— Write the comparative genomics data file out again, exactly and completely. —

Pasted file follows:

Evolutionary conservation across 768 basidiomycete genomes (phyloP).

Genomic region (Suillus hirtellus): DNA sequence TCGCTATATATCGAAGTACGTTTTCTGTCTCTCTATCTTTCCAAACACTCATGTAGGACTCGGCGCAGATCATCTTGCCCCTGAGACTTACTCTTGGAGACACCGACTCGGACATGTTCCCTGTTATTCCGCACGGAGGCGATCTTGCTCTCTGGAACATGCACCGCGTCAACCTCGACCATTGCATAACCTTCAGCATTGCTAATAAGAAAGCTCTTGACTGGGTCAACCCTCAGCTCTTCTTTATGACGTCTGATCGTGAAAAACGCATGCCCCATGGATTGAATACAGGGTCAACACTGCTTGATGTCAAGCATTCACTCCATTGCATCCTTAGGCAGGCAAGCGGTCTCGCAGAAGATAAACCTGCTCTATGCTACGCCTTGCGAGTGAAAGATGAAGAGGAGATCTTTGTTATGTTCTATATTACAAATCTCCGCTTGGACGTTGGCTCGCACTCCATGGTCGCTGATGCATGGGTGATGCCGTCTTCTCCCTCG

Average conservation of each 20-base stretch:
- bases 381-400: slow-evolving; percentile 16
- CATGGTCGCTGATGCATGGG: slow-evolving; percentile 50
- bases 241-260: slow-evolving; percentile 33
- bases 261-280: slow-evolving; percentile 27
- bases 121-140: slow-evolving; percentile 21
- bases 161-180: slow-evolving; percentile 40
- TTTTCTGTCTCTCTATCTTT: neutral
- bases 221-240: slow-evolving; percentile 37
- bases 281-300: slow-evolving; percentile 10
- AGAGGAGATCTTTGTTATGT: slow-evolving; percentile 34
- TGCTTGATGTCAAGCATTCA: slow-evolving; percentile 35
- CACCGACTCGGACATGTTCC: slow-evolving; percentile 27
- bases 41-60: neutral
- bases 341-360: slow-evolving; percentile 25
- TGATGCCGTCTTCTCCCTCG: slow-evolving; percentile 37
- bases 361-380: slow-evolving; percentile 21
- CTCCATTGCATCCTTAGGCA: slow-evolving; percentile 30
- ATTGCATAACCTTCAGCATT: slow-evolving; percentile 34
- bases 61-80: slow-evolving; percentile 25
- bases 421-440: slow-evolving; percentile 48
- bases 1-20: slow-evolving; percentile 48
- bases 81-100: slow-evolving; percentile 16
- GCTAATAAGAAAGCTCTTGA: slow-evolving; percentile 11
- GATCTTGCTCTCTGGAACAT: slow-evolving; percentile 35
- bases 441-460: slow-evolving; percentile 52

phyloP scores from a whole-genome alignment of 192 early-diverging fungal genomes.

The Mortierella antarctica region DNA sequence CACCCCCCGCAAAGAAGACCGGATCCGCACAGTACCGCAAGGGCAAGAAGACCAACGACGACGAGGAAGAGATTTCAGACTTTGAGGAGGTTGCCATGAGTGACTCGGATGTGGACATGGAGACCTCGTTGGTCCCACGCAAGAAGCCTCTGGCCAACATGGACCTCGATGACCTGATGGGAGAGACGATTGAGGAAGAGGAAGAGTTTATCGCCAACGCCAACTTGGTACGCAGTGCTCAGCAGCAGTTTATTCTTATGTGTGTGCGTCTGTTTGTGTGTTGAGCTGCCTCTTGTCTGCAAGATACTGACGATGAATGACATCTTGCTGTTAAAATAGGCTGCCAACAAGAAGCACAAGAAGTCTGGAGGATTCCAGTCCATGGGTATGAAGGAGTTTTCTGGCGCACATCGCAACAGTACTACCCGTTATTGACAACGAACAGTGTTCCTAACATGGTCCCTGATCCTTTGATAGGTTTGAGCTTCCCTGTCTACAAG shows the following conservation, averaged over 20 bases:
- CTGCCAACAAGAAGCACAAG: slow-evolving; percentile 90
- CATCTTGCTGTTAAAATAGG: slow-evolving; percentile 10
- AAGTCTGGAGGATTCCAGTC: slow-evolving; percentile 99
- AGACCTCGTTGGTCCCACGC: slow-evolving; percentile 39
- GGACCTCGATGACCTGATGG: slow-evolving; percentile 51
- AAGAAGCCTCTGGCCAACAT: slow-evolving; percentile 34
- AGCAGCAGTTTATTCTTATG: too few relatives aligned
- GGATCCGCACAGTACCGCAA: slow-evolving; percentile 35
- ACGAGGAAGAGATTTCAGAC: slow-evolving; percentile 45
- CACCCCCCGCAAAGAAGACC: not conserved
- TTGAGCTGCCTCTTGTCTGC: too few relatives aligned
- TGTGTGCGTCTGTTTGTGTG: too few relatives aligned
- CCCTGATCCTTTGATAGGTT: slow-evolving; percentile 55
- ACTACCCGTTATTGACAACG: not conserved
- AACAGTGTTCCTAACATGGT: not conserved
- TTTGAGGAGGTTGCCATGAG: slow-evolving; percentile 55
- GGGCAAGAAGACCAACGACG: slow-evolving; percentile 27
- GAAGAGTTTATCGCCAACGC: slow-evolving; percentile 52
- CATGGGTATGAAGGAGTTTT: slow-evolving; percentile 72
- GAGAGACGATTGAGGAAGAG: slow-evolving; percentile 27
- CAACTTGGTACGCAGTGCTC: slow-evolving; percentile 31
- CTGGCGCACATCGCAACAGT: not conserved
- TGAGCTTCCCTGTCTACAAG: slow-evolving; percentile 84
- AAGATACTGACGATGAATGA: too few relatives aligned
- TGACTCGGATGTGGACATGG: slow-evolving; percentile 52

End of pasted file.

Evolutionary conservation across 768 basidiomycete genomes (phyloP).

Genomic region (Suillus hirtellus): DNA sequence TCGCTATATATCGAAGTACGTTTTCTGTCTCTCTATCTTTCCAAACACTCATGTAGGACTCGGCGCAGATCATCTTGCCCCTGAGACTTACTCTTGGAGACACCGACTCGGACATGTTCCCTGTTATTCCGCACGGAGGCGATCTTGCTCTCTGGAACATGCACCGCGTCAACCTCGACCATTGCATAACCTTCAGCATTGCTAATAAGAAAGCTCTTGACTGGGTCAACCCTCAGCTCTTCTTTATGACGTCTGATCGTGAAAAACGCATGCCCCATGGATTGAATACAGGGTCAACACTGCTTGATGTCAAGCATTCACTCCATTGCATCCTTAGGCAGGCAAGCGGTCTCGCAGAAGATAAACCTGCTCTATGCTACGCCTTGCGAGTGAAAGATGAAGAGGAGATCTTTGTTATGTTCTATATTACAAATCTCCGCTTGGACGTTGGCTCGCACTCCATGGTCGCTGATGCATGGGTGATGCCGTCTTCTCCCTCG

Average conservation of each 20-base stretch:
- bases 381-400: slow-evolving; percentile 16
- CATGGTCGCTGATGCATGGG: slow-evolving; percentile 50
- bases 241-260: slow-evolving; percentile 33
- bases 261-280: slow-evolving; percentile 27
- bases 121-140: slow-evolving; percentile 21
- bases 161-180: slow-evolving; percentile 40
- TTTTCTGTCTCTCTATCTTT: neutral
- bases 221-240: slow-evolving; percentile 37
- bases 281-300: slow-evolving; percentile 10
- AGAGGAGATCTTTGTTATGT: slow-evolving; percentile 34
- TGCTTGATGTCAAGCATTCA: slow-evolving; percentile 35
- CACCGACTCGGACATGTTCC: slow-evolving; percentile 27
- bases 41-60: neutral
- bases 341-360: slow-evolving; percentile 25
- TGATGCCGTCTTCTCCCTCG: slow-evolving; percentile 37
- bases 361-380: slow-evolving; percentile 21
- CTCCATTGCATCCTTAGGCA: slow-evolving; percentile 30
- ATTGCATAACCTTCAGCATT: slow-evolving; percentile 34
- bases 61-80: slow-evolving; percentile 25
- bases 421-440: slow-evolving; percentile 48
- bases 1-20: slow-evolving; percentile 48
- bases 81-100: slow-evolving; percentile 16
- GCTAATAAGAAAGCTCTTGA: slow-evolving; percentile 11
- GATCTTGCTCTCTGGAACAT: slow-evolving; percentile 35
- bases 441-460: slow-evolving; percentile 52

phyloP scores from a whole-genome alignment of 192 early-diverging fungal genomes.

The Mortierella antarctica region DNA sequence CACCCCCCGCAAAGAAGACCGGATCCGCACAGTACCGCAAGGGCAAGAAGACCAACGACGACGAGGAAGAGATTTCAGACTTTGAGGAGGTTGCCATGAGTGACTCGGATGTGGACATGGAGACCTCGTTGGTCCCACGCAAGAAGCCTCTGGCCAACATGGACCTCGATGACCTGATGGGAGAGACGATTGAGGAAGAGGAAGAGTTTATCGCCAACGCCAACTTGGTACGCAGTGCTCAGCAGCAGTTTATTCTTATGTGTGTGCGTCTGTTTGTGTGTTGAGCTGCCTCTTGTCTGCAAGATACTGACGATGAATGACATCTTGCTGTTAAAATAGGCTGCCAACAAGAAGCACAAGAAGTCTGGAGGATTCCAGTCCATGGGTATGAAGGAGTTTTCTGGCGCACATCGCAACAGTACTACCCGTTATTGACAACGAACAGTGTTCCTAACATGGTCCCTGATCCTTTGATAGGTTTGAGCTTCCCTGTCTACAAG shows the following conservation, averaged over 20 bases:
- CTGCCAACAAGAAGCACAAG: slow-evolving; percentile 90
- CATCTTGCTGTTAAAATAGG: slow-evolving; percentile 10
- AAGTCTGGAGGATTCCAGTC: slow-evolving; percentile 99
- AGACCTCGTTGGTCCCACGC: slow-evolving; percentile 39
- GGACCTCGATGACCTGATGG: slow-evolving; percentile 51
- AAGAAGCCTCTGGCCAACAT: slow-evolving; percentile 34
- AGCAGCAGTTTATTCTTATG: too few relatives aligned
- GGATCCGCACAGTACCGCAA: slow-evolving; percentile 35
- ACGAGGAAGAGATTTCAGAC: slow-evolving; percentile 45
- CACCCCCCGCAAAGAAGACC: not conserved
- TTGAGCTGCCTCTTGTCTGC: too few relatives aligned
- TGTGTGCGTCTGTTTGTGTG: too few relatives aligned
- CCCTGATCCTTTGATAGGTT: slow-evolving; percentile 55
- ACTACCCGTTATTGACAACG: not conserved
- AACAGTGTTCCTAACATGGT: not conserved
- TTTGAGGAGGTTGCCATGAG: slow-evolving; percentile 55
- GGGCAAGAAGACCAACGACG: slow-evolving; percentile 27
- GAAGAGTTTATCGCCAACGC: slow-evolving; percentile 52
- CATGGGTATGAAGGAGTTTT: slow-evolving; percentile 72
- GAGAGACGATTGAGGAAGAG: slow-evolving; percentile 27
- CAACTTGGTACGCAGTGCTC: slow-evolving; percentile 31
- CTGGCGCACATCGCAACAGT: not conserved
- TGAGCTTCCCTGTCTACAAG: slow-evolving; percentile 84
- AAGATACTGACGATGAATGA: too few relatives aligned
- TGACTCGGATGTGGACATGG: slow-evolving; percentile 52